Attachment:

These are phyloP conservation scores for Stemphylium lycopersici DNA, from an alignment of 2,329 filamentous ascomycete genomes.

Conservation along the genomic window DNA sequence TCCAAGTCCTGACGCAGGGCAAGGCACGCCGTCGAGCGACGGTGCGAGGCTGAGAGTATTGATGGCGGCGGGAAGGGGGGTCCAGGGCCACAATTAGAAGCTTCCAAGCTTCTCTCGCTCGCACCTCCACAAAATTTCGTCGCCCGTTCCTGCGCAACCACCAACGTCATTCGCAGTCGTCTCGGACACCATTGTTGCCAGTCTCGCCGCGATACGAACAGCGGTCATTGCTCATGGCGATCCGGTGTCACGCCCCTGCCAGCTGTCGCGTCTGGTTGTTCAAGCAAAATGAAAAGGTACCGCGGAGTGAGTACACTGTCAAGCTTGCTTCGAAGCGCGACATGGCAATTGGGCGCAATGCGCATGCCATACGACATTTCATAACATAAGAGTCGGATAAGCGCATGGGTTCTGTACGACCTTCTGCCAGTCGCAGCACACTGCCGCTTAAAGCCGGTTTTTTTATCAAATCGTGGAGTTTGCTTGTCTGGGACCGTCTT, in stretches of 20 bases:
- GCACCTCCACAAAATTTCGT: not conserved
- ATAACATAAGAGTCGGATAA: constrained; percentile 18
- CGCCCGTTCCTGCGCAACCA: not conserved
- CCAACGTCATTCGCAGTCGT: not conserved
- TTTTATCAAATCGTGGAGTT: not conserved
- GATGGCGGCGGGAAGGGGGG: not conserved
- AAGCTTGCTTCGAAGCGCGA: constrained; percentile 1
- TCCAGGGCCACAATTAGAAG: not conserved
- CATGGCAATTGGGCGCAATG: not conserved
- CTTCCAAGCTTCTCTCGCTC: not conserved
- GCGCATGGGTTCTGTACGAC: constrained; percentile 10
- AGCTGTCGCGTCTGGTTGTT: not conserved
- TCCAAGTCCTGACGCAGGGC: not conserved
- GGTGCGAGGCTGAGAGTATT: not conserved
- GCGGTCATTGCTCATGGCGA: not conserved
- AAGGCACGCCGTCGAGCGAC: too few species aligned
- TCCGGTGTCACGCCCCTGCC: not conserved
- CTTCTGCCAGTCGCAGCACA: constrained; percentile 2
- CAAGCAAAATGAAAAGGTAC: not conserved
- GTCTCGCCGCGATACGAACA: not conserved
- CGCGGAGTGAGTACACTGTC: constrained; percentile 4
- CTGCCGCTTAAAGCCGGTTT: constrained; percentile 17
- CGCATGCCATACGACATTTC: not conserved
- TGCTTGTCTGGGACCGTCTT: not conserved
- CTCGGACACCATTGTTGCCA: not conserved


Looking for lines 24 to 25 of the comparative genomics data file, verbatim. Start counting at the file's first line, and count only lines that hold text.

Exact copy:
- CTGCCGCTTAAAGCCGGTTT: constrained; percentile 17
- CGCATGCCATACGACATTTC: not conserved